Nebraska health officials are stressing vaccination for pertussis after seeing more than 200 cases of the disease in the month of January. Cases are on the rise in eastern and southeastern Nebraska.

Image/National Atlas of the United States
Image/National Atlas of the United States

“There were more than 200 whooping cough cases in January which is higher than some of our total case numbers for previous years and that’s concerning,” said Dr. Joseph Acierno, Chief Medical Officer and Director of Public Health for the Nebraska Department of Health and Human Services. “Parents should check their children’s vaccination records as well as their own to make sure everyone is protected.”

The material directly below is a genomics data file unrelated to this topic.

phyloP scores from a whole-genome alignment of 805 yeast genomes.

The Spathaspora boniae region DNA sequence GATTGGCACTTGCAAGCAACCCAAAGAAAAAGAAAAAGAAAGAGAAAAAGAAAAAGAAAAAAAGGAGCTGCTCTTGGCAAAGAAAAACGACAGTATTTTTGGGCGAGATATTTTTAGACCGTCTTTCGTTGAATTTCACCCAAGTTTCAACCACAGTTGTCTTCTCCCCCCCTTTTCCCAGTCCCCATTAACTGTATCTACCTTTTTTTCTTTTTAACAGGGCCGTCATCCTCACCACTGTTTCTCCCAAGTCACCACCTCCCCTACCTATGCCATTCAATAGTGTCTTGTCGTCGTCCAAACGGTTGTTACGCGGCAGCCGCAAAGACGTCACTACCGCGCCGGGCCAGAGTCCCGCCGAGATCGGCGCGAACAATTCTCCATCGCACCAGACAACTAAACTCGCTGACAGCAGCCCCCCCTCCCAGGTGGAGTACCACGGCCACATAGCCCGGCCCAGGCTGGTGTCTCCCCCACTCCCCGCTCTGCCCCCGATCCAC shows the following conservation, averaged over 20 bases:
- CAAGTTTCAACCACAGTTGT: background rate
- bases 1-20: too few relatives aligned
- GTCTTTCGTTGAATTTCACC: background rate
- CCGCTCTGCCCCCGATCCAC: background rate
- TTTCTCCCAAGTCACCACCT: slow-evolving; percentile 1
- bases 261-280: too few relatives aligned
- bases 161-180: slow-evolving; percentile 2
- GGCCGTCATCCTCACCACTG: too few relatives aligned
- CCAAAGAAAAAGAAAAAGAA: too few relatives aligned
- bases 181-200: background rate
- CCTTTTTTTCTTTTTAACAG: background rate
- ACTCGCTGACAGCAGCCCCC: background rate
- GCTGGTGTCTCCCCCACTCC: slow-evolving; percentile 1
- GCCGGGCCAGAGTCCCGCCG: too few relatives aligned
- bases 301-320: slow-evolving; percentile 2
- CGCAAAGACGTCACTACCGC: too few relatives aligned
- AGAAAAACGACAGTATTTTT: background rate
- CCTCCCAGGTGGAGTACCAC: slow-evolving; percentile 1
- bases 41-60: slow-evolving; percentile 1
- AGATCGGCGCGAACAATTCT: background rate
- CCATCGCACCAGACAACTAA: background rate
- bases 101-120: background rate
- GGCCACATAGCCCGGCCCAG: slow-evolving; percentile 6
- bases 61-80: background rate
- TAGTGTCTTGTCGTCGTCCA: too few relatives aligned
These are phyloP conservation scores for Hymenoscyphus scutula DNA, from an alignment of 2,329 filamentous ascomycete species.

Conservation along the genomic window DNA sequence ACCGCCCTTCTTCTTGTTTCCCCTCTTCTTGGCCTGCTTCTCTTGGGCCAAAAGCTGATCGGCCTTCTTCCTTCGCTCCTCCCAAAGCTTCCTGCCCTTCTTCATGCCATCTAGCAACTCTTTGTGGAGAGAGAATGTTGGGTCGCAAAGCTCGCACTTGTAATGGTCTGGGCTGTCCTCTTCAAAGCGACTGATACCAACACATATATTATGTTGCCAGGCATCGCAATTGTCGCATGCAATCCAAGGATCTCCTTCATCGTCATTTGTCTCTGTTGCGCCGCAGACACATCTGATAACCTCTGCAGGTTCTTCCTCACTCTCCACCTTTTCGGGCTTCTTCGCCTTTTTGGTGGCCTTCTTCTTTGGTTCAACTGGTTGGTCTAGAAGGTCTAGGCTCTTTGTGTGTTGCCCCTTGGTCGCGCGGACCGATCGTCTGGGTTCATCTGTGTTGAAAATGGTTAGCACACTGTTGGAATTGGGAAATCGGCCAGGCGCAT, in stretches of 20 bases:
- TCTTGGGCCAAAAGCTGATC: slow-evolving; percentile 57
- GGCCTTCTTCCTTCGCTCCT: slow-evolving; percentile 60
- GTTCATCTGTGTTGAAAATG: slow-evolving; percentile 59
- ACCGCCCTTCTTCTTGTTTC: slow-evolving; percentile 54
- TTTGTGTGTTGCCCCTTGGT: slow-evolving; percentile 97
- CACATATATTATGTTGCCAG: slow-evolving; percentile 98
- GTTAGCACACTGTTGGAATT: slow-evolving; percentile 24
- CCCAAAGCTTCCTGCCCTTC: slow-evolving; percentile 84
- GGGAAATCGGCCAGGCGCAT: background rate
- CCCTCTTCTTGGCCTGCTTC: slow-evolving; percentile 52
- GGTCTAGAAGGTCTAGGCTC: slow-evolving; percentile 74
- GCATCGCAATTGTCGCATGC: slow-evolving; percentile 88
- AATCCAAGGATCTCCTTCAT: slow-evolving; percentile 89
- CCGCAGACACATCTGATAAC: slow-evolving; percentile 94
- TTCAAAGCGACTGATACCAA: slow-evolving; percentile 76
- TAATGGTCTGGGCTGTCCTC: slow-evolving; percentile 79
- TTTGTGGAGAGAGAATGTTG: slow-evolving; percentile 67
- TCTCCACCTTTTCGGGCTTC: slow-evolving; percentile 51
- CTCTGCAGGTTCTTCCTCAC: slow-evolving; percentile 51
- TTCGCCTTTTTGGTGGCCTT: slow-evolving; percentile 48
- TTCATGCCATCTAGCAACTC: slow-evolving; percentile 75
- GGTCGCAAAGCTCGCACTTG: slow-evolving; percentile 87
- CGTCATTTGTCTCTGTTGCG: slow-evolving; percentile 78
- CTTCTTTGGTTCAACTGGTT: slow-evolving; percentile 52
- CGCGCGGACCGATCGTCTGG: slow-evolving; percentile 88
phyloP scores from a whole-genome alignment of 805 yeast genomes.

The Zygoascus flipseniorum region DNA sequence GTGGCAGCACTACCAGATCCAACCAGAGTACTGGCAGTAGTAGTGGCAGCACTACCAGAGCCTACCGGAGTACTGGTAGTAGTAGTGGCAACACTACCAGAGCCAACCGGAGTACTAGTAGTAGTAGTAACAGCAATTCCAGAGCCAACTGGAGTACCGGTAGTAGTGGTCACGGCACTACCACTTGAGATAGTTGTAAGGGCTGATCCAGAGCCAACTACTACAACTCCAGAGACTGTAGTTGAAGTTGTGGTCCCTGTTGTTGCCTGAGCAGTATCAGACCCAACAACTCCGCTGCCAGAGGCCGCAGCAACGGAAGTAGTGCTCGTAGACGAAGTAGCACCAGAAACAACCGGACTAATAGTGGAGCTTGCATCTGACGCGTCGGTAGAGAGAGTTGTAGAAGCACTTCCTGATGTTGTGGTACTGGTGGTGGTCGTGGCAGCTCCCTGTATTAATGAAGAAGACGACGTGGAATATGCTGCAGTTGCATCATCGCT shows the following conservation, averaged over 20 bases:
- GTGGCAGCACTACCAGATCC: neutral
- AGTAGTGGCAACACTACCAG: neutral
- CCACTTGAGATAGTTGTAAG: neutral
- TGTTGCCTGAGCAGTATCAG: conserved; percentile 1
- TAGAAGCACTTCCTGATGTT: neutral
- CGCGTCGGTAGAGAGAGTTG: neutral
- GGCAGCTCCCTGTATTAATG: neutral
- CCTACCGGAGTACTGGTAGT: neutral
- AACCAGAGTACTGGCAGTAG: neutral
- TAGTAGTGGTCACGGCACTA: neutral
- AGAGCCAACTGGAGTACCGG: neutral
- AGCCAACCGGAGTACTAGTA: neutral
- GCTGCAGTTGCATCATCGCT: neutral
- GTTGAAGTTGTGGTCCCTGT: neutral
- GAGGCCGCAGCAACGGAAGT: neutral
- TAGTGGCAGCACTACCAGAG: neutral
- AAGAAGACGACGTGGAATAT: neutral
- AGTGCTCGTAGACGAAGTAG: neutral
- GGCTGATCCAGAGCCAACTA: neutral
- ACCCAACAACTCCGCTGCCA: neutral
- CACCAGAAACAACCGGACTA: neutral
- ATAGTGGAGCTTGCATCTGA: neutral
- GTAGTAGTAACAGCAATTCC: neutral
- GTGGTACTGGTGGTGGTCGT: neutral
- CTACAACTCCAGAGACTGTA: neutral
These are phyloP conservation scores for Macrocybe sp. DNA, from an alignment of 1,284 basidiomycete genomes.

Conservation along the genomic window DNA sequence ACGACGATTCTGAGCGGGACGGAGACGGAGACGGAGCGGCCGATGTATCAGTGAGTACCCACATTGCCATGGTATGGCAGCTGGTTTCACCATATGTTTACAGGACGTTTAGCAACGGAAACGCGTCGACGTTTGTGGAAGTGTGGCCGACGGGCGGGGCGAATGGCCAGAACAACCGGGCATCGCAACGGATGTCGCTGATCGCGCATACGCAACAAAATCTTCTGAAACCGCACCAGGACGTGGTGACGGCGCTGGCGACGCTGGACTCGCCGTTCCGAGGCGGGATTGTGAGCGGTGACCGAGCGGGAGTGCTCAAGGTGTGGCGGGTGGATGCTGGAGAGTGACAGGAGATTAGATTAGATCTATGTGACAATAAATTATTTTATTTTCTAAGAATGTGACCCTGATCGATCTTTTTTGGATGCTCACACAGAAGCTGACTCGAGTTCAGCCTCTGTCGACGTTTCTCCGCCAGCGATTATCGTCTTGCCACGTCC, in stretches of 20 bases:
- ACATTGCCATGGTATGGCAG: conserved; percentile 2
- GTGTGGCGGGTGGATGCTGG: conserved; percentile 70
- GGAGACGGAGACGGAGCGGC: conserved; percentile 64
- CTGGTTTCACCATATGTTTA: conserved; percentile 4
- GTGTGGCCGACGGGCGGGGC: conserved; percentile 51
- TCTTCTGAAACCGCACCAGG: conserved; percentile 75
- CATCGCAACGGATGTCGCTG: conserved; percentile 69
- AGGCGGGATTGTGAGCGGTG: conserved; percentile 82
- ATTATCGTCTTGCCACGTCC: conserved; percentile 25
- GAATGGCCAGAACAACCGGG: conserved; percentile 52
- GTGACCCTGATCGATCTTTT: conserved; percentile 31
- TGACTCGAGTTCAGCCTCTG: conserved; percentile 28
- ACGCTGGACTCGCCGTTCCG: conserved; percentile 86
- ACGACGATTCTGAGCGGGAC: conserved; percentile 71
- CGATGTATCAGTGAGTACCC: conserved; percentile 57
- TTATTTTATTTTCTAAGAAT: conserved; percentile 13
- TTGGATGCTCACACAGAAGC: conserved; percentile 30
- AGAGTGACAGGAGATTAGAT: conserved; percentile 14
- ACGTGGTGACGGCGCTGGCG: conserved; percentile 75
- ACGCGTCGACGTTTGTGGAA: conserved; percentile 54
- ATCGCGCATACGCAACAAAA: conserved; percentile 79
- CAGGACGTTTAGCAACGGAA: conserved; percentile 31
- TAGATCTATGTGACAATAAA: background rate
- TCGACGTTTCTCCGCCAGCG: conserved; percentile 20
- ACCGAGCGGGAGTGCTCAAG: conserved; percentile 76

How dramatic is the increase in cases? In January 2015, 215 cases were reported. This contrasts with 395 cases in all of last year and 240 in all of 2013.

Whooping cough, also known as pertussis, is a highly contagious disease marked by severe coughing. It’s caused by bacteria found in the mouth, nose and throat of an infected person.  Whooping cough is spread through close contact when an infected person coughs or sneezes.

It can affect people of all ages but is most common in infants and young children and can be life-threatening especially for babies under a year old. Older children, teenagers and adults who may not know they have the disease can spread it to infants and young children in their household. Anyone in contact with babies, toddlers and school-age kids should be vaccinated against whooping cough.

Besides vaccination, preventive measures like covering coughs and sneezes, washing your hands and staying home when sick can help protect from whooping cough, flu, the common cold and other respiratory diseases.